As a business leader, you have probably heard of the Research and Experimentation (R&E) tax credit. This dollar-for-dollar reduction of tax could mean thousands of dollars saved for your business. Traditionally, manufacturers, engineers, architects, software developers and other high-tech companies have benefited the most from this general business credit.
Overview of the R&E Tax Credit
- The research tax credit is a wage-based tax credit that rewards companies for investing in qualified research activities. This tax credit dates back to 1981 and over the years more and more businesses have been able to reap its benefits.
- The R&E credit is available for the development or improvement of products, processes, techniques, formulas, inventions and/or software. In addition to qualified wages, companies may capture supply costs for prototype components and tooling (and in some cases the costs for production tooling) as well as 65% of contracted labor spent performing qualified research on behalf of the company.
- Companies can benefit by both deducting the research expenditures and by claiming the credit. The research expenditures are a reduction of taxable income. The research tax credit is a general business credit, and a dollar-for-dollar reduction of tax.
- Generally, the research credit is 20% of the company’s qualified research expenditures in excess of a base amount. Companies must first use the credit to offset tax for the year the credit is generated. However, if additional credit remains, the company may carry the credit back one previous tax year or forward to the next 20 years.
- The current law allows taxpayers to claim Federal R&E tax credits for expenditures paid or incurred prior to December 31, 2011. Your business can amend Federal tax returns to claim R&E tax credits in prior years and establish systems to claim R&E tax credits in the future.
Qualifying research activities
How do you know if your company may qualify for research and experimentation tax credit studies? First, review the checklist below and mark all that apply. Does your company:
- Design new products
- Improve existing products
- Improve manufacturing processes through technology
- Develop new formulas or techniques
- Improve customer part designs to improve manufacturability
- Design tools, fixtures, molds, or dies
- Develop prototypes or models (including computer generated models)
- Apply for patents
- Test new concepts or technology
- Implement robotics or production control software
- Streamline or improve production or manufacturing processes to achieve higher standards in quality and productivity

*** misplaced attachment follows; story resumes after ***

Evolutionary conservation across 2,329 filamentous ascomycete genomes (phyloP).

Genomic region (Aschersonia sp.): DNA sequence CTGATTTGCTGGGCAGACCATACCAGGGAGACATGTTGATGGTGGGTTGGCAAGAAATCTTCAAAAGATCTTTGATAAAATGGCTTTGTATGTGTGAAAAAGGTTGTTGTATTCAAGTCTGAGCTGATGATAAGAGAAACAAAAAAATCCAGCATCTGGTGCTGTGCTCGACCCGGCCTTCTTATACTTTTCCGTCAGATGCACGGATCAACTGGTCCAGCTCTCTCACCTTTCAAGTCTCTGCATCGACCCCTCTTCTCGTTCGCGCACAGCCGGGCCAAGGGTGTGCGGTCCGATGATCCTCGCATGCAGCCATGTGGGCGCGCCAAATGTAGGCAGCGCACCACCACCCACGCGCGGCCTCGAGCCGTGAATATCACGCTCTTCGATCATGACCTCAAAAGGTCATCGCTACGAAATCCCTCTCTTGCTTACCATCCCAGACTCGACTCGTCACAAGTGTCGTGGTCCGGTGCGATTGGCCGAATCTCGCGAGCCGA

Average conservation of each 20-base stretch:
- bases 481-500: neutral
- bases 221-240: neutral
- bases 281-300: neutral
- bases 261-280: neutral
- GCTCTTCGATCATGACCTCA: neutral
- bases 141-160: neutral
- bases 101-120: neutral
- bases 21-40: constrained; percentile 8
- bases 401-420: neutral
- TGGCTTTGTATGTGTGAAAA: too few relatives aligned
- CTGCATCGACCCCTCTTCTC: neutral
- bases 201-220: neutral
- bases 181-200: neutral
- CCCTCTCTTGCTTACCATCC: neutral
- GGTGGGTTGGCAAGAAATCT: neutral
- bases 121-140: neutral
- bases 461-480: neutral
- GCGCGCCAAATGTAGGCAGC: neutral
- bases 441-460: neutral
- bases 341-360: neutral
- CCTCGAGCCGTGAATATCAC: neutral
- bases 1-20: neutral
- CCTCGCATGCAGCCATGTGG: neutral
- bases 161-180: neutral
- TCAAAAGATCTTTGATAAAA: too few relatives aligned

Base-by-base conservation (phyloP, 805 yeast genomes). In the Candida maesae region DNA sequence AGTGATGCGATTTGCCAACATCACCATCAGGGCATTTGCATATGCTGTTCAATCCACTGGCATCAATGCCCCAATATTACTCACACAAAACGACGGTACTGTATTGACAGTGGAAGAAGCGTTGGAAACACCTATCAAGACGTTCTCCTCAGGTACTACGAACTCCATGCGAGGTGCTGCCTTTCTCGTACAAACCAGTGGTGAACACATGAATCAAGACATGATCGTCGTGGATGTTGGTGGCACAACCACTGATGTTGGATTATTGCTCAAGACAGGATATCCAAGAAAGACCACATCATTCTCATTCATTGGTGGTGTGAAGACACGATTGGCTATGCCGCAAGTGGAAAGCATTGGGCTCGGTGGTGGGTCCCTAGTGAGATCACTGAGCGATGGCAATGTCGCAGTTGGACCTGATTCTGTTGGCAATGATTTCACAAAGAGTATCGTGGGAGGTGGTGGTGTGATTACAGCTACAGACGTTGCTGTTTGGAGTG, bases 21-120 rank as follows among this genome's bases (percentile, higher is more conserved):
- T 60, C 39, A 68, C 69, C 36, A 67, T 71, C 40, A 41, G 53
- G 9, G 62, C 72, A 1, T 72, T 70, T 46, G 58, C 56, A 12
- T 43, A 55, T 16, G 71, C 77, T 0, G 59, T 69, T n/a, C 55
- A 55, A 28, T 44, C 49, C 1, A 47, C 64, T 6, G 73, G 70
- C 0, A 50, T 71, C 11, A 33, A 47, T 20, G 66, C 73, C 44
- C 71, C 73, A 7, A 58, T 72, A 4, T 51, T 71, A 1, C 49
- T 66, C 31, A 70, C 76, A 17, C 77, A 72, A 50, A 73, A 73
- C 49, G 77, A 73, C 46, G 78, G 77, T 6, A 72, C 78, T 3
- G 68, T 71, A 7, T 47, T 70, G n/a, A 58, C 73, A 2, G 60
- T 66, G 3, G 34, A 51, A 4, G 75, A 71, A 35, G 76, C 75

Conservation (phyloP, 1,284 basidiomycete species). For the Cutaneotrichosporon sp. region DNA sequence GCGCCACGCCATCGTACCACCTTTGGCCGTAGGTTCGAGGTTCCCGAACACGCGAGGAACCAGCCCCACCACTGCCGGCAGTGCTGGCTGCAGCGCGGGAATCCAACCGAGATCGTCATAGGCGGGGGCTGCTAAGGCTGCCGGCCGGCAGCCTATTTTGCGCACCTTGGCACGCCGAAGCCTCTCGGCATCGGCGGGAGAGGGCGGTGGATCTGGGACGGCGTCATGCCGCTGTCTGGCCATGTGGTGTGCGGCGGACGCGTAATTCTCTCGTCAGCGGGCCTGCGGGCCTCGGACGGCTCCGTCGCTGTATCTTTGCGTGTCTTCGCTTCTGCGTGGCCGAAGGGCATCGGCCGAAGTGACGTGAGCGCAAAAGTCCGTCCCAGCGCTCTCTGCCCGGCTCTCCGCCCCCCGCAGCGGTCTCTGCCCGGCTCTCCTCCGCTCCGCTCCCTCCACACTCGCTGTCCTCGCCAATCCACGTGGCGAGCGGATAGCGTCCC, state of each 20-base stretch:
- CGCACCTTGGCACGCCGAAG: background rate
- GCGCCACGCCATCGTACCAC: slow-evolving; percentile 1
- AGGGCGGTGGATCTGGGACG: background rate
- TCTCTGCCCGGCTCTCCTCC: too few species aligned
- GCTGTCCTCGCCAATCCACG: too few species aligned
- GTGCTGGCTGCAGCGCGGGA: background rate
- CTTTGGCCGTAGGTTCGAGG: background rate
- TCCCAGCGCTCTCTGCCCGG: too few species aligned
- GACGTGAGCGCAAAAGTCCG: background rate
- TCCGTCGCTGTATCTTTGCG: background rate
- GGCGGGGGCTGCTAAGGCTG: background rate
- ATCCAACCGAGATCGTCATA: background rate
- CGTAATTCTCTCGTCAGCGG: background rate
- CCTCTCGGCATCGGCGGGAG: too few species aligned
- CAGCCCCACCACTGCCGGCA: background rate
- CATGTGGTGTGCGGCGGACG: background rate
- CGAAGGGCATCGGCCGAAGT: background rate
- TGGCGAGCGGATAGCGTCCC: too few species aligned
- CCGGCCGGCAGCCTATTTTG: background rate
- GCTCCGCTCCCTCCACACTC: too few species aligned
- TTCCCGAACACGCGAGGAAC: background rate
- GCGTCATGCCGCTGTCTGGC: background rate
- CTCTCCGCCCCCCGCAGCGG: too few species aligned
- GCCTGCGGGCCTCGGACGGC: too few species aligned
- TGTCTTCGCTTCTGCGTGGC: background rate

- Perform certification testing
- Expend resources on outside consultants or contractors to conduct any of the above-stated activities
If you checked any of these activities, your company may qualify for R&E tax credit.
Four basic requirements
To qualify for the R&E tax credit, your research activities must meet four basic requirements:
- Meet the definition of qualified research activities. Qualified research activities are defined as the development or improvement to a business component, which is defined as a product, process, technique, formula, invention, or software.
- The research must be technological. That is, the process of experimentation used to discover the information fundamentally relies upon the physical or biological sciences, engineering, or computer science. Companies may use existing technologies, and may rely upon existing principles to satisfy this requirement.
- Eliminate uncertainty. The research must eliminate uncertainty concerning the development or improvement of a business component. Uncertainty exists if the capability or method for developing the business component is unknown, or if the appropriate design of the business component is unknown.
- Need of experimentation process. Elimination of the technical uncertainty must be accomplished through a process of experimentation, including systematic trial and error, modeling, or simulation.
To complete successfully a research and experimentation credit study, your company should use a project-based or cost center accounting system. While the accounting records will track qualified expenses, your company will also need to maintain records with information on the nature of the research, such as marketing materials, bid packages, patent applications, management reports, engineering drawings.
As high-tech companies continue to generate jobs and add to the tax roles for our county, any advantages can provide a big boost for a company and mean the difference between growing from one year to the next. The research and experimentation tax credit is a reduction of your tax. Will you take advantage of it?